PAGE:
1POULTRY NECROPSY MANUALThe BasicsRecognizing and recording abnormalities are enhanced by developing a consistentroutine in the dissection and collection of tissues. There is often a tendency to movequickly to the suspected lesion or body system, which risks missing importantinformation. A good necropsy involves paying attention to ALL the clues that can beprovided, so the routine has to be followed, with attention to detail at every step.The consistent routine entails 6 steps:1. Obtain the history2. Examine the animal externally3. Open the body4. Remove the organs and set aside for detailed examination and sampling5. Examine and sample the organs6. Write the report
2STEP 1. Obtain the historyA good individual animal and flock history should be obtained. This history should include:• Bird’s age• Sex• Breed• Clinical signs• History of trauma or disease• History of any treatments administered• Any other information that may be relevant to the case such as type of feed and water• If the bird is a member of a flock the following is also required:o Number of birds in the flocko Number of birds in the affected groupo Number of affected birdso Clinical signs of the flock should also be notedA proper history can help in determining what samples should be taken and what tests arenecessary for making the correct diagnosis.STEP 2. Examine the bird externally• Examine the bird for any signs of trauma and evaluate the bird’s general body condition.o If possible the bird should be weighed.o The keel bone should be felt to determine if there is any pectoral muscle atrophy.• The skin, feathers, eyes, ears and beak shouldbe examined for any abnormalities. Take aclose look at the comb and wattles - anyswelling? Discoloration?• Look at the back of the bird for evidence offeather picking.• If any skin lesions are noted, they should besampled.• Examine all mucous membranes (mouth, nares,conjunctiva) for any discoloration or otherabnormalities. How about the cloaca? Anydiarrheal staining? Urates present? Trauma?• Look at the joints - any swelling?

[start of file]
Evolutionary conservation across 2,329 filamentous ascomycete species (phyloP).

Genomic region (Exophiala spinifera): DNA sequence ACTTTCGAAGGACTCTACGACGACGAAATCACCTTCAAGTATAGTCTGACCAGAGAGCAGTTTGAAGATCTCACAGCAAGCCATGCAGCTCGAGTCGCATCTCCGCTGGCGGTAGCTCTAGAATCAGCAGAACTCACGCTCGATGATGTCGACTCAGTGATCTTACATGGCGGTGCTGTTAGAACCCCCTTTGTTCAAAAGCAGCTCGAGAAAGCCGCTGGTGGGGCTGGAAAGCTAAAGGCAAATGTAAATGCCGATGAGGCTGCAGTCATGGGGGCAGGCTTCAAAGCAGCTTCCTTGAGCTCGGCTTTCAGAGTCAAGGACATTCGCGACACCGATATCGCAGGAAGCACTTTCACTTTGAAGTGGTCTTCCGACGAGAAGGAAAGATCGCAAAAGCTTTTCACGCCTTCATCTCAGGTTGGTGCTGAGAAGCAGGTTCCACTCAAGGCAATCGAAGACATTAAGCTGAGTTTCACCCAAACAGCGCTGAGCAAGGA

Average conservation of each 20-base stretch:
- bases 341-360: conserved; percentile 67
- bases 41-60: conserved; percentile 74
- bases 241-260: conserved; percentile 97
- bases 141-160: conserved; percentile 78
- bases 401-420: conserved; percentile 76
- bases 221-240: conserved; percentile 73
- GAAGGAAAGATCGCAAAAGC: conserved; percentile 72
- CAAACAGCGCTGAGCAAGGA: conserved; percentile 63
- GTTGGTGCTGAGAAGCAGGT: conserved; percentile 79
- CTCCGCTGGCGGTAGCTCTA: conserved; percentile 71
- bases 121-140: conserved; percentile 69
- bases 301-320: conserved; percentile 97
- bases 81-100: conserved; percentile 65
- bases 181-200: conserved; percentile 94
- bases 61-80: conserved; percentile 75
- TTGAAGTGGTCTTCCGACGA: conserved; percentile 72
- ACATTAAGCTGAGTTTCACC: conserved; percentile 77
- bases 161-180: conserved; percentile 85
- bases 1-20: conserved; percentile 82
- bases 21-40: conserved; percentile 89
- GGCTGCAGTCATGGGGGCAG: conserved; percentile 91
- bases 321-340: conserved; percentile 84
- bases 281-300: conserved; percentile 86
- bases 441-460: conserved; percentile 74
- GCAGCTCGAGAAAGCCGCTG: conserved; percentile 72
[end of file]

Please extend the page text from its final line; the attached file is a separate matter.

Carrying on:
3• Prior to opening the body, you might want to swab the trachea or cloaca. Whenswabbing the trachea, insert the swab up in the choana, as depicted in the photograph onthe left below, prior to inserting in the trachea.• Dip the whole carcass into abucket of soapy water tothoroughly wet all the feathers -this will decrease the danderthat might aerosolize from theskin and will also keep yourinstruments free of smallfeathers as you do thedissection.STEP 3. Open the body• The body should be placed on its back with its feet facing you.• Reflect the wings back.• Cut through the skin between the legs and the breast so the legs can be fully abducted andlie flat against the table.• Remove the skin from the ventral surface of the bird by cutting across at the caudal edgeof the keel and then pulling skin cranially and caudally - peel away from the muscle toexpose the muscular body wall.• Make a small cut into the body cavity using scissors or a scalpel blade - just behind thebreast bone, then pull the abdominal muscle caudally to expose some abdominal viscera.
4• Extend the cut up through the cervical area and cut open the beak at the angle of the jaw.Now oral cavity, esophagus, trachea and crop are all visible.• The keel bone and breast muscle is then removed by incising the pectoral muscles oneach side of the keel and cutting through the ribs. Use the heavy poultry shears. Removethe keel and breast muscles entirely - you should now be able to see the internal organsfrom oral cavity to rectum.